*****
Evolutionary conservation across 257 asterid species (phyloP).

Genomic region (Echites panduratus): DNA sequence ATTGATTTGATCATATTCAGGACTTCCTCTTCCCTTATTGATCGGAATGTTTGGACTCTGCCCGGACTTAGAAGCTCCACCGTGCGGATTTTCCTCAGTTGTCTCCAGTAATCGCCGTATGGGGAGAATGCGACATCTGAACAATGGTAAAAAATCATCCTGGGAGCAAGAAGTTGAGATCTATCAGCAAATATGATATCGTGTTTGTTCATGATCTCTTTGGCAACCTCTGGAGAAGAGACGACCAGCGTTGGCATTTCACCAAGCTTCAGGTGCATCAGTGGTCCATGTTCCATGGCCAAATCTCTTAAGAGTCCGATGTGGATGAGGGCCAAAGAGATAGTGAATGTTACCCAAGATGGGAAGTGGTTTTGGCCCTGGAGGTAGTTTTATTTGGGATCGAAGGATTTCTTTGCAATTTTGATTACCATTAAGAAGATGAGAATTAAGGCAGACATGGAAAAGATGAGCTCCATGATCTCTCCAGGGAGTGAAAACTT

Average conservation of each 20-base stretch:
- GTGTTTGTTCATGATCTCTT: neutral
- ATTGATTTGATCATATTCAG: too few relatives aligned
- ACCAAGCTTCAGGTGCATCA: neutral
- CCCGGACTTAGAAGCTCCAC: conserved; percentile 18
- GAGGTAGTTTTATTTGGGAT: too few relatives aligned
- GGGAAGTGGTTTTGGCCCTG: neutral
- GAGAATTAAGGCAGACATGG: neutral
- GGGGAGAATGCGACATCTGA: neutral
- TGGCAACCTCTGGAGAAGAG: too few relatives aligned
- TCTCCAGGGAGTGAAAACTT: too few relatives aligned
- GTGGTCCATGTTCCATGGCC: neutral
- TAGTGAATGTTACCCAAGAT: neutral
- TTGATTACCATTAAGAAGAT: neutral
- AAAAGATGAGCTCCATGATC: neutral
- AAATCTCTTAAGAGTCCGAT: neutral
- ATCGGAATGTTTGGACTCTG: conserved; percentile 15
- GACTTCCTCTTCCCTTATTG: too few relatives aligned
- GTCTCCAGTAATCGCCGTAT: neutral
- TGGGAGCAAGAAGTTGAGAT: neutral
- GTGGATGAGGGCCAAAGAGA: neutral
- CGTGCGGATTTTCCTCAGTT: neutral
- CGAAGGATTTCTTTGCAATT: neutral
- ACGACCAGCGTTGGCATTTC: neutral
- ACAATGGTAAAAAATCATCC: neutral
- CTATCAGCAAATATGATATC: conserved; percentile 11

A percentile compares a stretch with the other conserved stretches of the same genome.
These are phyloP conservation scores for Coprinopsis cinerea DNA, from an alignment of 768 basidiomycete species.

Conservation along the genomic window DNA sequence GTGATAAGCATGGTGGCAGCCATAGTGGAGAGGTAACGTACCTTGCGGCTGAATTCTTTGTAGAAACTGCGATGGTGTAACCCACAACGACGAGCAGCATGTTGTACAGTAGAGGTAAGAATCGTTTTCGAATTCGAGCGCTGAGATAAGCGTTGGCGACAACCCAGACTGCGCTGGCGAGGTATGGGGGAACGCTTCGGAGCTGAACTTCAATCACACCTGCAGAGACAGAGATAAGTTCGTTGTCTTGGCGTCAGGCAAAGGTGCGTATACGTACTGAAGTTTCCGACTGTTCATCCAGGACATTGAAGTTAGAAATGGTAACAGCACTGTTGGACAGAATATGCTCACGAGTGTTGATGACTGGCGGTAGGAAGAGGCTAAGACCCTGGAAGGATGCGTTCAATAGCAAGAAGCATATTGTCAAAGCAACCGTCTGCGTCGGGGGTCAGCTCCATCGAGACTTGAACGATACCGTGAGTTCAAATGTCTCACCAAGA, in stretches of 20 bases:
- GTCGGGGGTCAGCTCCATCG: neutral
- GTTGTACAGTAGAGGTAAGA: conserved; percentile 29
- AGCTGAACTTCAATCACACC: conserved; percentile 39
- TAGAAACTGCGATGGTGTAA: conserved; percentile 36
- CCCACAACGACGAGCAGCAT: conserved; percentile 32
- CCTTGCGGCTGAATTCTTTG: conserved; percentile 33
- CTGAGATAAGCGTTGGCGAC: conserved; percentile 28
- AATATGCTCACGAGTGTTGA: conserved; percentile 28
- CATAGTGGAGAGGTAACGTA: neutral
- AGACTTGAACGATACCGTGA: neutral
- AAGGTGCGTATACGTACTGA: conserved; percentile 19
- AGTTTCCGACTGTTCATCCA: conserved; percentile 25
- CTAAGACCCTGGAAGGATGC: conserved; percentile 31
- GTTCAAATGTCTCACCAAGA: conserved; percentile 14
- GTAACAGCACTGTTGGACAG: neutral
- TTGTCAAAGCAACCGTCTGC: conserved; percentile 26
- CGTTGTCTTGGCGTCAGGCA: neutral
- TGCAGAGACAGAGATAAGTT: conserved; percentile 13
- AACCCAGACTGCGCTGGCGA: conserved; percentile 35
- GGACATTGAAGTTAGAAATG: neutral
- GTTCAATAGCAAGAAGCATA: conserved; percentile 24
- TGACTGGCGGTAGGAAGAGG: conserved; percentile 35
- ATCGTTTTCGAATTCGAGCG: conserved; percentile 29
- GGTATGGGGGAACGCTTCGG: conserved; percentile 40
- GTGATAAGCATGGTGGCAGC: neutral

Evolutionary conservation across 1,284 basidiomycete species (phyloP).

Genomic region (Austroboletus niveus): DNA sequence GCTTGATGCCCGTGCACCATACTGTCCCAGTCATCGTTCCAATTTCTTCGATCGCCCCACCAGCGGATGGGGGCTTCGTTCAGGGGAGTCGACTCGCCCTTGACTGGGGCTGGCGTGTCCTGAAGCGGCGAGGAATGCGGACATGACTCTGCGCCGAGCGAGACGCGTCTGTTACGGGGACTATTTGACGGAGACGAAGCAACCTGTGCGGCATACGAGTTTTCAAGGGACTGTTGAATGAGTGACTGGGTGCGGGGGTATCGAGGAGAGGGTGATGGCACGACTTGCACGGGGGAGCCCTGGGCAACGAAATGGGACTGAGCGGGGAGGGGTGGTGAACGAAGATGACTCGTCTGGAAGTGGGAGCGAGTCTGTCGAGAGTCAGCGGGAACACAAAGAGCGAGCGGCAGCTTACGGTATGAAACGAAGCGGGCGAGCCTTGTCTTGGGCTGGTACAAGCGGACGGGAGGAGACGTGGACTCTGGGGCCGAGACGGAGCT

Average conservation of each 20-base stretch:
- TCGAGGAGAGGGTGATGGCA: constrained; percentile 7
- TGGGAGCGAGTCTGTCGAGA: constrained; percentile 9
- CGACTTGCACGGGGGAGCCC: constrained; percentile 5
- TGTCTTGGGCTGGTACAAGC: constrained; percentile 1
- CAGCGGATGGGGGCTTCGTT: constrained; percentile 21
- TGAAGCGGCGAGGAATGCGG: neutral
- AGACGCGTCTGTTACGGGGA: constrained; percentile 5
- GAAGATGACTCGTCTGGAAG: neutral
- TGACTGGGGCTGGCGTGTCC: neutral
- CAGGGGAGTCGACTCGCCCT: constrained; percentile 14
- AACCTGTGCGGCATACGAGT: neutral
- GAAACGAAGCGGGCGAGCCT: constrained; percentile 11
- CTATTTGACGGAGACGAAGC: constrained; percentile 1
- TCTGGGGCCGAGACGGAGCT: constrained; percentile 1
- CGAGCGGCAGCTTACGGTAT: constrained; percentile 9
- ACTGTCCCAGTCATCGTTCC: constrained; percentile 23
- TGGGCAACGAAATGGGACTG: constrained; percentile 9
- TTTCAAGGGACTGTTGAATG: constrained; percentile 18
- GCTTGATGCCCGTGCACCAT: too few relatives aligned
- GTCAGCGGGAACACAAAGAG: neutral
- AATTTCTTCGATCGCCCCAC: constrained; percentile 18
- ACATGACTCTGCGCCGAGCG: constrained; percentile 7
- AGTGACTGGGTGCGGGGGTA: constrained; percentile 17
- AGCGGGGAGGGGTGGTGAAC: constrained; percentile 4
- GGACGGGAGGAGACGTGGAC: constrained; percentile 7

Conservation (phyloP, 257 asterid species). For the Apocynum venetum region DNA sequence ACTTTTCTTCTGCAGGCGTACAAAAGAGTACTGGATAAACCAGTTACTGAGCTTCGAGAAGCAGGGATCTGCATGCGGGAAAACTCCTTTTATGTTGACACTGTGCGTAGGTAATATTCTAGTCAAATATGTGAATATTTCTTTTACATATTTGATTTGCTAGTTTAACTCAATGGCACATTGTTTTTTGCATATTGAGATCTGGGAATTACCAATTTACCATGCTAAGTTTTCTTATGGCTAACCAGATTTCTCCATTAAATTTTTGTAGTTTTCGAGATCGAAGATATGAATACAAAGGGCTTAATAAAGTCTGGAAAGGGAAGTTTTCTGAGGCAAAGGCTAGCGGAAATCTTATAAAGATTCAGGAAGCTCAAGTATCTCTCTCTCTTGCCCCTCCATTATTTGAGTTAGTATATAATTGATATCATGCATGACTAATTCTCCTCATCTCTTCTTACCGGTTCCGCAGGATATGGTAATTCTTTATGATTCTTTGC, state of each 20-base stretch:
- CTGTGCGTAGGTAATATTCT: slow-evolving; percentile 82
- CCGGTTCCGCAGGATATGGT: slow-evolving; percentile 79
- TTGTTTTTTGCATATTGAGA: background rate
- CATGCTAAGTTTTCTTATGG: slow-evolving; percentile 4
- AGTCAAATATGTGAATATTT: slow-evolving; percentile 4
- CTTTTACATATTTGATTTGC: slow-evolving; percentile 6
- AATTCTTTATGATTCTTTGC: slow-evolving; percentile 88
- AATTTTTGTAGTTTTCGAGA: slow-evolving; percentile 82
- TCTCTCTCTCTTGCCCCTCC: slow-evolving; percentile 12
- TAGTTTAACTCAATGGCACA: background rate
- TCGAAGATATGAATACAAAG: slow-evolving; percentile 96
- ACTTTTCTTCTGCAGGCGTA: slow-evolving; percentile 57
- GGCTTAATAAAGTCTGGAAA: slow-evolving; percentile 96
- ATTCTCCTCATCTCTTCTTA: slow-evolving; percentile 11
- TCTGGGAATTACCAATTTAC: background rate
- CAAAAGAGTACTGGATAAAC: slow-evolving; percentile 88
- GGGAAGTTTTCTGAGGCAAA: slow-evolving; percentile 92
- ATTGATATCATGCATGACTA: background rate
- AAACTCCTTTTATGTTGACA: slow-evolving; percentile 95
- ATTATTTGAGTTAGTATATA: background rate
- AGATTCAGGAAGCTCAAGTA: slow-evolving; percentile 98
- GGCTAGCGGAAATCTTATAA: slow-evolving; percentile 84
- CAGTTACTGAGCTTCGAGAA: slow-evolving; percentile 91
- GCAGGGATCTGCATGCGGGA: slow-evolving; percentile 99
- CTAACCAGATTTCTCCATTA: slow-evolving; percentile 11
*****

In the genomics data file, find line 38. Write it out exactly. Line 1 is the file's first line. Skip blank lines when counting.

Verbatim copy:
- CTGAGATAAGCGTTGGCGAC: conserved; percentile 28